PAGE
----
December 16, 2009

I wish you a Happy Karen New Year

KAREN NEW YEAR 2749: New Year in a New Place and a New Phase of Life

Please accept my best wishes for the New Year. This is a season when we, the Karen people, should take stock of our past, while we also plan for the future. Like many other nations in the world, we need to constantly assess our heritage while moving forward in a new environment, and often in a new country. One of the great symbols of our people's heritage is the collective celebration of our Karen New Year day.

The recognition of Karen New Year Day implies, at least indirectly, that the Karen people of Burma are one of the earliest settlers to the land. In their deliberation on determining Karen Era, Karen leaders decided to start counting the chronology from the time Karen people completed their second phase of migration to the land now known as Burma, BC 739.

The Karen New Year celebrations in some ways are expressions of collectivism among the different tribes of Karen people, because it is recognized and celebrated by all Karens (Sqaw, East Pwo and West Pwo) regardless of their creeds and linguistic affiliation. Of the many holidays that the Karen people celebrate annually, only the New Year celebration brings together Karens of all different backgrounds.

Fifteen years ago who would have imagined that we would be celebrating Karen New Year in such place as Omaha (NE), St. Paul (MN), Utica (NY) and Philadelphia (PA)? Although there were some Karens residing in the United Sates at that time, the number of Karen living abroad was not significant enough to establish a strong sense of community. But this situation has changed almost entirely within the last decade. Thousands of Karens, young and old, have left their homeland and immigrated to several countries in Asia, Europe and continental America. Consequently, Karen community organizations – religious, social or otherwise – are mushrooming in many countries such as Malaysia, Singapore, Thailand, Australia, New Zealand, Sweden, Norway, Canada, England and the United States of America. Speaking from a historical perspective, this emigration (or forced emigration, depending on how you look at it) of Karen people to different parts of the world is the biggest and most significant since the time they left Mongolia in B.C. 2017 and made their way eastwards to Yunnan and eventually migrated to today's Burma in BC 739.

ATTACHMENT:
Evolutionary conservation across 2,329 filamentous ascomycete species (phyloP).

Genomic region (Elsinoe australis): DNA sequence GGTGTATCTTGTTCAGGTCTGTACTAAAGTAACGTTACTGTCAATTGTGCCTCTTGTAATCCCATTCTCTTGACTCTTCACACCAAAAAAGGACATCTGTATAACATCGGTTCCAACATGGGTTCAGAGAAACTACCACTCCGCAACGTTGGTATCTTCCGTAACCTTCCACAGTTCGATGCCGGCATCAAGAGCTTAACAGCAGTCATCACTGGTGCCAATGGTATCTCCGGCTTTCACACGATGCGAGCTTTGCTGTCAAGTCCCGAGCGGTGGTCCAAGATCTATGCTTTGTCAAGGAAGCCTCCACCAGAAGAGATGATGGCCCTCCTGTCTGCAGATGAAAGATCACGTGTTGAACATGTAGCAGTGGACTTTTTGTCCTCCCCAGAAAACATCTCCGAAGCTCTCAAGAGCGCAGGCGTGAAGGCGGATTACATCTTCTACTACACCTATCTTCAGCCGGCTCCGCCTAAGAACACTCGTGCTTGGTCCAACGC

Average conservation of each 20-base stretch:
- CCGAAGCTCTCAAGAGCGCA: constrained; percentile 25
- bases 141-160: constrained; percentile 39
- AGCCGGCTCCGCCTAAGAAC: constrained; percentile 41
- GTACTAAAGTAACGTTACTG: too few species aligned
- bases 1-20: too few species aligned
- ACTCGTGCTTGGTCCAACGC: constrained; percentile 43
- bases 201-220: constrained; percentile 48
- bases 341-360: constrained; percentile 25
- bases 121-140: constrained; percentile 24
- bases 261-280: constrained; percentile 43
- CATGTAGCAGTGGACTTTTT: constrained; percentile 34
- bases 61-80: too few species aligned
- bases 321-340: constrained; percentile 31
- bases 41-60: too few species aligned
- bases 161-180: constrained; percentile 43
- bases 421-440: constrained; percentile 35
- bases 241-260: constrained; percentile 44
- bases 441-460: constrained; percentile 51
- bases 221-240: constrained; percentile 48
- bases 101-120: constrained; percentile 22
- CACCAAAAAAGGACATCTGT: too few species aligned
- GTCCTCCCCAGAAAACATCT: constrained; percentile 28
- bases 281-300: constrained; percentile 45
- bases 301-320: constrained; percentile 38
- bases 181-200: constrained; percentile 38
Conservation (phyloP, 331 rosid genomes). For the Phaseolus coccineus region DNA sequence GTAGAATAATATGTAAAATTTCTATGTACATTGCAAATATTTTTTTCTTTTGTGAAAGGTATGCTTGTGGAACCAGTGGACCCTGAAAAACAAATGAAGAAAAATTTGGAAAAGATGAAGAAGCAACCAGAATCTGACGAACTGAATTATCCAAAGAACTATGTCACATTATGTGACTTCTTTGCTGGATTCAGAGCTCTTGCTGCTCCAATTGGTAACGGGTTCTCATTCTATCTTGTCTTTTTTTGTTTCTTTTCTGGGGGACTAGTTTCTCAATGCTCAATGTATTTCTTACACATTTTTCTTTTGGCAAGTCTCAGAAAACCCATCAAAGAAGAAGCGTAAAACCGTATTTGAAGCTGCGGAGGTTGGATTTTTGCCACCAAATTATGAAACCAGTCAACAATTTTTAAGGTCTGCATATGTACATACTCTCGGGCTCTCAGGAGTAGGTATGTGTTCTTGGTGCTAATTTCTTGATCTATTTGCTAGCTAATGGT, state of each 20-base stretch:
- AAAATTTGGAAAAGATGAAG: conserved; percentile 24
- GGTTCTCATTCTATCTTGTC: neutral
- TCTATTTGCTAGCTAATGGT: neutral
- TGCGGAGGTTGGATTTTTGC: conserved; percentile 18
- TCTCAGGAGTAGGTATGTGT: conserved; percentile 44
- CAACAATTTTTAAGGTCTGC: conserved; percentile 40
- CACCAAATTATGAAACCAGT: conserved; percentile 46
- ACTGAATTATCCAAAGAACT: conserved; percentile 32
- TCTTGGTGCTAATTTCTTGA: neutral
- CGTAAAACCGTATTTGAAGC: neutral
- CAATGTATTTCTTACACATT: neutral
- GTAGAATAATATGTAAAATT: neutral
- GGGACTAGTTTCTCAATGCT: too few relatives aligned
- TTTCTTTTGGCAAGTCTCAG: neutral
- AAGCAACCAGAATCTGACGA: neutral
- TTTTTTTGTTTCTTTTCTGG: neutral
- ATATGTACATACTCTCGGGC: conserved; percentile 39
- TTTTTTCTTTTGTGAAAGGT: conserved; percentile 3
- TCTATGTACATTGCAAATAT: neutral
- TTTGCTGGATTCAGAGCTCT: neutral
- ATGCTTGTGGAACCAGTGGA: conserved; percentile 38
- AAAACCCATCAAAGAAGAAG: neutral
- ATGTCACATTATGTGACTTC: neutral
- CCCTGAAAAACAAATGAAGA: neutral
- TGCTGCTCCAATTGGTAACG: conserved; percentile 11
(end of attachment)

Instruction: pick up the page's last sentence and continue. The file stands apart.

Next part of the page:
In general, resettling in a third country resolves immediate security issue we have to face at the Thai-Burma border: many of us are able to escape from fear, especially of attacks, persecution and abuses by the Burmese military. Not only are we able to escape from the confinement of small makeshift camps, but we are be able to develop a new sense of permanent residence in the new, respective host countries. And, if carefully pursued, there are greater economic and educational opportunities we can pursue in the country we are in today.